White Mountain — Page 3
Just past Barcroft Station the trail/road crests a rise, and the vast plateau of McAfee Meadow appears, with White Mountain Peak looming on the north horizon. This is indeed a strange, austere landscape. 'Arid' doesn't really do justice to the place.
Let's call it preternaturally dry: not too far removed, maybe, from the surface of the moon. One source says this is the driest air measured on Earth. White Mountain reportedly receives most of its moisture, such as it is, in Winter. Summer thunderstorms are not unheard of, and White Mountain does have a reputation for sudden and very nasty storms, but clearly there is no monsoon season to speak of.
This bone-dry weather comes with a number of consequences, including, surprisingly, diversity of flora. White Mountain's unique and localized climate reportedly houses over 200 species found nowhere else in California.
The most famous of White Mountain's plant life is no doubt the Bristle-cone Pine tree.
Located principally in two groves a few miles back down White Mountain Road, these trees are themselves the subject of study and research, and are said to be among Earth's oldest living creatures, with some trees' lifespans exceeding 4000 years.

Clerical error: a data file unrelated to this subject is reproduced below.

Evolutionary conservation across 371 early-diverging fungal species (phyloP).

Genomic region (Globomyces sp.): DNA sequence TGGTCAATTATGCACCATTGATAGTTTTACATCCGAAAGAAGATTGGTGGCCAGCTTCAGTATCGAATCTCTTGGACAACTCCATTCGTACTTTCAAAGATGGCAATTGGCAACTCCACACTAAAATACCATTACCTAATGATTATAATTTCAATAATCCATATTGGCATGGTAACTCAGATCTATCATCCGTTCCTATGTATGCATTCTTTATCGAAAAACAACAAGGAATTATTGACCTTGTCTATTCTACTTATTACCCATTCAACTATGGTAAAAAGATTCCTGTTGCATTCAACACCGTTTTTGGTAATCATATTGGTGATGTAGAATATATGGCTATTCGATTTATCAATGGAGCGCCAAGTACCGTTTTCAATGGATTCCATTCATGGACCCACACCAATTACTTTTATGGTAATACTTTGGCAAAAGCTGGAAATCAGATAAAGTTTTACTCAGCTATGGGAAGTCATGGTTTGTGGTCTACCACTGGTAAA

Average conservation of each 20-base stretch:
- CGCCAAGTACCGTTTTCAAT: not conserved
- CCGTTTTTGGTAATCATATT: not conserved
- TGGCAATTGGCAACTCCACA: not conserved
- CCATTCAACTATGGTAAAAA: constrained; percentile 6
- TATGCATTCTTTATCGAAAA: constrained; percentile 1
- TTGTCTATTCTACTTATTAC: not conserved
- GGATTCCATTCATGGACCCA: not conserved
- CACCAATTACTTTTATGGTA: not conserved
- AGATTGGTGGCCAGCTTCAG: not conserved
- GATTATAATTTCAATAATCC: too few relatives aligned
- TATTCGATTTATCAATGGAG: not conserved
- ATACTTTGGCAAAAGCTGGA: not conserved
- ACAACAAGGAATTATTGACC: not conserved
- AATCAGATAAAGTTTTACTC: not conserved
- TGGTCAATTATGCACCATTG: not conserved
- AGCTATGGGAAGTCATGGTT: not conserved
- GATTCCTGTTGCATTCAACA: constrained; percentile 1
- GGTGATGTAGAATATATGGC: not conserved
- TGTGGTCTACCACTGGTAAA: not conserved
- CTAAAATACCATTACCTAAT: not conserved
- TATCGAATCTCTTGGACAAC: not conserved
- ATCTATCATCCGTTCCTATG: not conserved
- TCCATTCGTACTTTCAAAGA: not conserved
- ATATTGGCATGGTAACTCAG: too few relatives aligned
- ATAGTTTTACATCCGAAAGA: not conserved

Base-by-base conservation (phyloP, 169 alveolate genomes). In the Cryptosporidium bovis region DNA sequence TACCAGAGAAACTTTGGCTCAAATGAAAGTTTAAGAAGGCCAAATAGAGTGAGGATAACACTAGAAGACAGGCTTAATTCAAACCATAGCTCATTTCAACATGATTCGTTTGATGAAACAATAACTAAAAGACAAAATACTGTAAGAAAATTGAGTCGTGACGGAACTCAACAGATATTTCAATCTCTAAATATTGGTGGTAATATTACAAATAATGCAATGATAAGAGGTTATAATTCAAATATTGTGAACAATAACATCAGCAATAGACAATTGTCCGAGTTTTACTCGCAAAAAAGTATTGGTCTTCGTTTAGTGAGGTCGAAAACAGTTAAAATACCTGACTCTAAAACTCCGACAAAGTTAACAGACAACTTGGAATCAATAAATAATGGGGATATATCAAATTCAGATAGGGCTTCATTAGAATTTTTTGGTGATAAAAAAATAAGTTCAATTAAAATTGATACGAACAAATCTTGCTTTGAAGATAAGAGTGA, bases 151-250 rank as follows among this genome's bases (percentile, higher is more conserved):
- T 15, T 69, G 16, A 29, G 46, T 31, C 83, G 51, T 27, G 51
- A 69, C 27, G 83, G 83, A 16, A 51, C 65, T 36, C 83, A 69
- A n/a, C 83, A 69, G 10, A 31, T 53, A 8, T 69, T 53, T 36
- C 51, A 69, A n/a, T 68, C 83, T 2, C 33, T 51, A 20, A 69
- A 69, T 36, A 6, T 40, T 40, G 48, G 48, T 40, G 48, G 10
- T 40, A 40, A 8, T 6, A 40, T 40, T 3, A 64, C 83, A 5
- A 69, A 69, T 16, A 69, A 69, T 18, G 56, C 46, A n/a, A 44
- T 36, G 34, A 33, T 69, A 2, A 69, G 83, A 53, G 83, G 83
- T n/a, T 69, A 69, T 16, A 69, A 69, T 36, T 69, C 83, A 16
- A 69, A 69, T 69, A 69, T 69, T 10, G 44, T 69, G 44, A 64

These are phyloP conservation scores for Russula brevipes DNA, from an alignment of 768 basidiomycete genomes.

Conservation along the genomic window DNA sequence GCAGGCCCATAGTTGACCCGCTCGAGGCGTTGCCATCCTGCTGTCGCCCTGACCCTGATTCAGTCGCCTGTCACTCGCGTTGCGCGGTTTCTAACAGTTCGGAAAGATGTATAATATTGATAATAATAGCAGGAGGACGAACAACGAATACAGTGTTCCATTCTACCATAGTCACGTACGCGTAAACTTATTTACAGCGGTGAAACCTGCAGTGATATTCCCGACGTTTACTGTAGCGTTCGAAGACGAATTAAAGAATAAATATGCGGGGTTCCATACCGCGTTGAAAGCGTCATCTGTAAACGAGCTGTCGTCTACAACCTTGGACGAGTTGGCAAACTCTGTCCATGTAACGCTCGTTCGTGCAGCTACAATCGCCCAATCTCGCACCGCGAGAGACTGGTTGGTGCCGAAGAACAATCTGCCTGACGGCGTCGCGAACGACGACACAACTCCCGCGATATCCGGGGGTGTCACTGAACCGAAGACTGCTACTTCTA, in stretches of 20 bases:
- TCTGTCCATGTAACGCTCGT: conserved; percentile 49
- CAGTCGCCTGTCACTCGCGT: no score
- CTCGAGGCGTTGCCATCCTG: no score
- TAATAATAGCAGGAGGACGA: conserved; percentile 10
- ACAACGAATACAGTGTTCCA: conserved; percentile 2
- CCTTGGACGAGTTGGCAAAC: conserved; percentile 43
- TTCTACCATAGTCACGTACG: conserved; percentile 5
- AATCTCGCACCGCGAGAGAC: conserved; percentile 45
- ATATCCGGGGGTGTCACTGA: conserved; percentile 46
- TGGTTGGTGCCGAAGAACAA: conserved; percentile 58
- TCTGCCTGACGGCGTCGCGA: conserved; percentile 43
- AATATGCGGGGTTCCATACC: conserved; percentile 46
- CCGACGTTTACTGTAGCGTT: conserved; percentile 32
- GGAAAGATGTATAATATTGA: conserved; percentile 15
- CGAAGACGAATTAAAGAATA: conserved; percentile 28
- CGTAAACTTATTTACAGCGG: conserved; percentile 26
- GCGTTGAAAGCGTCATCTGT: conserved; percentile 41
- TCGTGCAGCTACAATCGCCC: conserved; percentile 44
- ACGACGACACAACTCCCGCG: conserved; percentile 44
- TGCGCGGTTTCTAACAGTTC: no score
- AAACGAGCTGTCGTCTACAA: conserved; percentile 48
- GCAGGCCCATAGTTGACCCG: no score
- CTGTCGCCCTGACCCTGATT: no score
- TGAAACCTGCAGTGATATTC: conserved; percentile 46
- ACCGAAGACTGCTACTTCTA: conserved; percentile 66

Here on the McAfee Plateau, however, there are no trees. Just dull yellowed grass and an inexplicably large population of rabbit holes. Perhaps the coyotes have never bothered to venture this far up the mountain. Given that they can't use the road and motor vehicles to get up here, as we did today, I say it's understandable.
With White Mountain's extremely dry climate and its very high elevation, you would think this an ideal location for an observatory. In fact, there is a lone and rather decrepit observatory tower nearby, but nothing like the state-of-the-art facility found atop Hawaii's Mauna Kea. Why not here? The answer seems to be weather—winter access, via the long, high-altitude White Mountain Road, is too problematic.
Meanwhile, White Mountain's south face remains stubbornly distant, despite our best efforts to put some kick in our steps. There are inspiring views to be had of Owens Valley and the Palisades to the west, but crossing this broad flat meadows proves to be no small grind, especially as the altitude continues to wear away at us.